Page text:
“UV light also helps mosquitoes find water where they lay their eggs. When UV light is reflected off the surface of water it is polarized. Like polarized sunglasses that reduce glare and help you see objects more clearly, the mosquitoes follow the polarized light to the water to lay their eggs.”

Ah, could this be why the Bug Eater is effective? It seems to go against what the manufacturers of this product say themselves, which is that their device targets male mosquitoes. But maybe the selection of a nice patch of water to bring the kids up in is a mummy and daddy decision in the mosquito world?

Maybe they both check out this nice polarised pond at the same time and then splosh? Whole family wipeout?

Who knows?

Conclusion

I don’t miss the zzpt sound of the old zapper going off every few minutes, or the waft of smoke that accompanies a rather large moth or even Asian gecko getting stuck in the grill.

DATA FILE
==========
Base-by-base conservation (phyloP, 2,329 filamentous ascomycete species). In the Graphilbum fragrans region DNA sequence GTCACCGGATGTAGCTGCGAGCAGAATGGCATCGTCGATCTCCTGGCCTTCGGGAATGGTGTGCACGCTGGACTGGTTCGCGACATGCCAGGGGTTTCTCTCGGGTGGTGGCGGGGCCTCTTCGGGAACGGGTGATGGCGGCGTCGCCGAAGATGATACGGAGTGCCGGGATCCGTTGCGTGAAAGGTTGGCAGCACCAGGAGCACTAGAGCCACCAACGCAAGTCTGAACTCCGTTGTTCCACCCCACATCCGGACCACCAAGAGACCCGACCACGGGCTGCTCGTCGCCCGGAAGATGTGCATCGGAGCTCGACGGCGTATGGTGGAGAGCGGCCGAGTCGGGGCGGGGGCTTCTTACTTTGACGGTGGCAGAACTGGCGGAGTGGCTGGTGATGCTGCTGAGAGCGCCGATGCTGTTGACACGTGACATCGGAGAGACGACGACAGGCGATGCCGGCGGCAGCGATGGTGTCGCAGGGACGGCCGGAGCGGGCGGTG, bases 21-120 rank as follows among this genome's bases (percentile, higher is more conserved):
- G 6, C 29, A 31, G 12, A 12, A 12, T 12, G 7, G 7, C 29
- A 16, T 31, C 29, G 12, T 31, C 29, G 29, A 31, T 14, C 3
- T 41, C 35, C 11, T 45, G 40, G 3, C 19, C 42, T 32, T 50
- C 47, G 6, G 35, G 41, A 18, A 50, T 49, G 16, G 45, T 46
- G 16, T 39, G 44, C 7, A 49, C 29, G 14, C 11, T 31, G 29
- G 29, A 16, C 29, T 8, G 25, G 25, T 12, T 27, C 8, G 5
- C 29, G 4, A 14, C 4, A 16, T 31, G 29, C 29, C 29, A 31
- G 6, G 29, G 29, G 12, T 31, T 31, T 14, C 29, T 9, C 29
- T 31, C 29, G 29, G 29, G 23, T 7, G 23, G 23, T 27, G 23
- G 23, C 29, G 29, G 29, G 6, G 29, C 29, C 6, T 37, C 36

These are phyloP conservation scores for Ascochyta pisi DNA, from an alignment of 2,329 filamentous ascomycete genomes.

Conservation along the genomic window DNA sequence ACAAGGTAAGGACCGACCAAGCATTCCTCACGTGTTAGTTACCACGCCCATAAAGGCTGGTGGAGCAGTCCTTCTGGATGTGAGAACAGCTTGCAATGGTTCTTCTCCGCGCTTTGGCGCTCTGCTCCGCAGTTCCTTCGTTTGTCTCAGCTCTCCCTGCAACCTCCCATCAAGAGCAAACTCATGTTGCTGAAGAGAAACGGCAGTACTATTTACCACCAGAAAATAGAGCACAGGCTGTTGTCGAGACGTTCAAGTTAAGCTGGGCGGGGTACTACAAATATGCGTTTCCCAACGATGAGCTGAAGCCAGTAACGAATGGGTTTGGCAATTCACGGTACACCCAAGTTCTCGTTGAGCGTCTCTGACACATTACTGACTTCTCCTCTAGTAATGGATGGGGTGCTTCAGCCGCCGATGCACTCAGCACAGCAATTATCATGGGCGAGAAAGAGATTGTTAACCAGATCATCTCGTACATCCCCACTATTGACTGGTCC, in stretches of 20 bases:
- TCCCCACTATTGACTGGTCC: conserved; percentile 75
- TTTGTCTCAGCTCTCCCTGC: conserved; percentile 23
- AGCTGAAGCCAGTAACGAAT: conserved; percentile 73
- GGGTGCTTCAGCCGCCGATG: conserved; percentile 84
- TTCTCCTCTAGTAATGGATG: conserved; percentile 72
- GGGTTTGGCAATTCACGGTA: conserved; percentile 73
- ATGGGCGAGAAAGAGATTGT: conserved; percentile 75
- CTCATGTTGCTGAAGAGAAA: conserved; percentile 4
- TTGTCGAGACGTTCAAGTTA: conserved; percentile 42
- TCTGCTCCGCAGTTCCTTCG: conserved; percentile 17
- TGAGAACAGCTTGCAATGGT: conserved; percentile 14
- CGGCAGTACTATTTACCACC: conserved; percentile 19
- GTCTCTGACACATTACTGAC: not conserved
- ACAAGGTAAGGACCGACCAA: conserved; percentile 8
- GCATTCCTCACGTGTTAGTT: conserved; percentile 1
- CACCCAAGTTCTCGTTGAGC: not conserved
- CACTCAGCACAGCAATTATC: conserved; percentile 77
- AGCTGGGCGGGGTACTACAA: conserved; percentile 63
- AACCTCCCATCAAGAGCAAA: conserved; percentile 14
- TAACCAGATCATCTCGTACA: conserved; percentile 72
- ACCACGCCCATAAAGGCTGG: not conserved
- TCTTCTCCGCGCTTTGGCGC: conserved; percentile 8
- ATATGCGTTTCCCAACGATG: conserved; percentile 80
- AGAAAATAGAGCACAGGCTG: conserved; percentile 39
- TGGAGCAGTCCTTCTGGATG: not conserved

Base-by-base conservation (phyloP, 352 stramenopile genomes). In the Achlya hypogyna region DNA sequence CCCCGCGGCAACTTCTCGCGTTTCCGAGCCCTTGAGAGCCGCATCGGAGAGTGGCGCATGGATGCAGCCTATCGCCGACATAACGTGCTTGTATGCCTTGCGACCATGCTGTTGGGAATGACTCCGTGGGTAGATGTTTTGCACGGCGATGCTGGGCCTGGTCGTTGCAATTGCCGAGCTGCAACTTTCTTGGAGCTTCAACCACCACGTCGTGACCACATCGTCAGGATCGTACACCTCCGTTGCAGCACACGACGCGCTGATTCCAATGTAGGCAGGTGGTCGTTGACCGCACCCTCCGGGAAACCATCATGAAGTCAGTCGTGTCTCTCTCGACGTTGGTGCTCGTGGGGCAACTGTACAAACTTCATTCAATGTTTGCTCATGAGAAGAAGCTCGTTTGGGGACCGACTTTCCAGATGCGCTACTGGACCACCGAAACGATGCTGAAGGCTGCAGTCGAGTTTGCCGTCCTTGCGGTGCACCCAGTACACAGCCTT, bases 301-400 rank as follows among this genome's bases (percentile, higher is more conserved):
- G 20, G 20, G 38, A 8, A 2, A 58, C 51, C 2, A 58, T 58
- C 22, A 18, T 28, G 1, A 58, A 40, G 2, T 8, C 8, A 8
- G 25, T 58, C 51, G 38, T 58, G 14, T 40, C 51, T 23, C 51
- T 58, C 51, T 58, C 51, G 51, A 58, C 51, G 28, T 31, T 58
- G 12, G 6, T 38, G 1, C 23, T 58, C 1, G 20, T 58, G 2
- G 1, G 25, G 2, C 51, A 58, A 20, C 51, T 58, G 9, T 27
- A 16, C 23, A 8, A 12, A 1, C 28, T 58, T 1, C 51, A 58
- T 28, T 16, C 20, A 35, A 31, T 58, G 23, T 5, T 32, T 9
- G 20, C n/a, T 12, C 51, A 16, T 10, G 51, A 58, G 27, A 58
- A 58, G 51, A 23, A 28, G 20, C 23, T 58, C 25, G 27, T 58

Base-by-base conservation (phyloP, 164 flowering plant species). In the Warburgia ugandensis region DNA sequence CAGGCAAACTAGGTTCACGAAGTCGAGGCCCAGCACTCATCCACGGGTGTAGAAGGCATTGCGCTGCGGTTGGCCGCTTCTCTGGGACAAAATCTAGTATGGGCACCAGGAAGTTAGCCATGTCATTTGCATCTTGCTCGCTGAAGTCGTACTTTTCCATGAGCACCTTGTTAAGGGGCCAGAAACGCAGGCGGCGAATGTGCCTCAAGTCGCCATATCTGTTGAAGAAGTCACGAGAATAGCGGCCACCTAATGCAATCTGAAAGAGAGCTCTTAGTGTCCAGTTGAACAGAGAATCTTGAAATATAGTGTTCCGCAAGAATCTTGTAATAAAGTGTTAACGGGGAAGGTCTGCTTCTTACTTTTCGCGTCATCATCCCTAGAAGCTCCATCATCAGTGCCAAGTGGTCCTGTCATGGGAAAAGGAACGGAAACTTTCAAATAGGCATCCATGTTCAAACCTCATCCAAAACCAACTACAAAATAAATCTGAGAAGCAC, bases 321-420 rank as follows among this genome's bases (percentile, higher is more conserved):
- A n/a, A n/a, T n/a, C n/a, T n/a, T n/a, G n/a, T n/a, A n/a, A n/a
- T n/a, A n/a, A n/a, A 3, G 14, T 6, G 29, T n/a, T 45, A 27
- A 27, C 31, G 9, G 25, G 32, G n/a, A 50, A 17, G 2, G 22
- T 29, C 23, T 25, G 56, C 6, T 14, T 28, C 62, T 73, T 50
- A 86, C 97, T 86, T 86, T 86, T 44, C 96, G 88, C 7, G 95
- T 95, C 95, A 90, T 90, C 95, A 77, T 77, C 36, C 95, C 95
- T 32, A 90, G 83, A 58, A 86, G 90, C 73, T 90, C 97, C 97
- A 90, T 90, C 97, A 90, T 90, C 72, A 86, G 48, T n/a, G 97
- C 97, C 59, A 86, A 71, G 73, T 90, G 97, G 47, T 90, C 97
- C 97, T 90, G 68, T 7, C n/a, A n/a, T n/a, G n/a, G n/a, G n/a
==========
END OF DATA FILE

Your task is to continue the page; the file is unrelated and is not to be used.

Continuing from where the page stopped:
Drowning, the preferred method of killing of my Bug Eater, is much less intrusive.

Does it work?

From my experience, I would say yes. But then my testing conditions are not exactly scientific. Had I not used it at all, for example, would I still have gone all of last summer mozzie free? Maybe I would have, maybe there simply aren’t any mozzies around my house.

It’s difficult to say, but I will certainly be using the Bug Eater for controlling mosquitoes again this year and I will be more than happy if I get the same results. My old zapper has already been placed in the bin.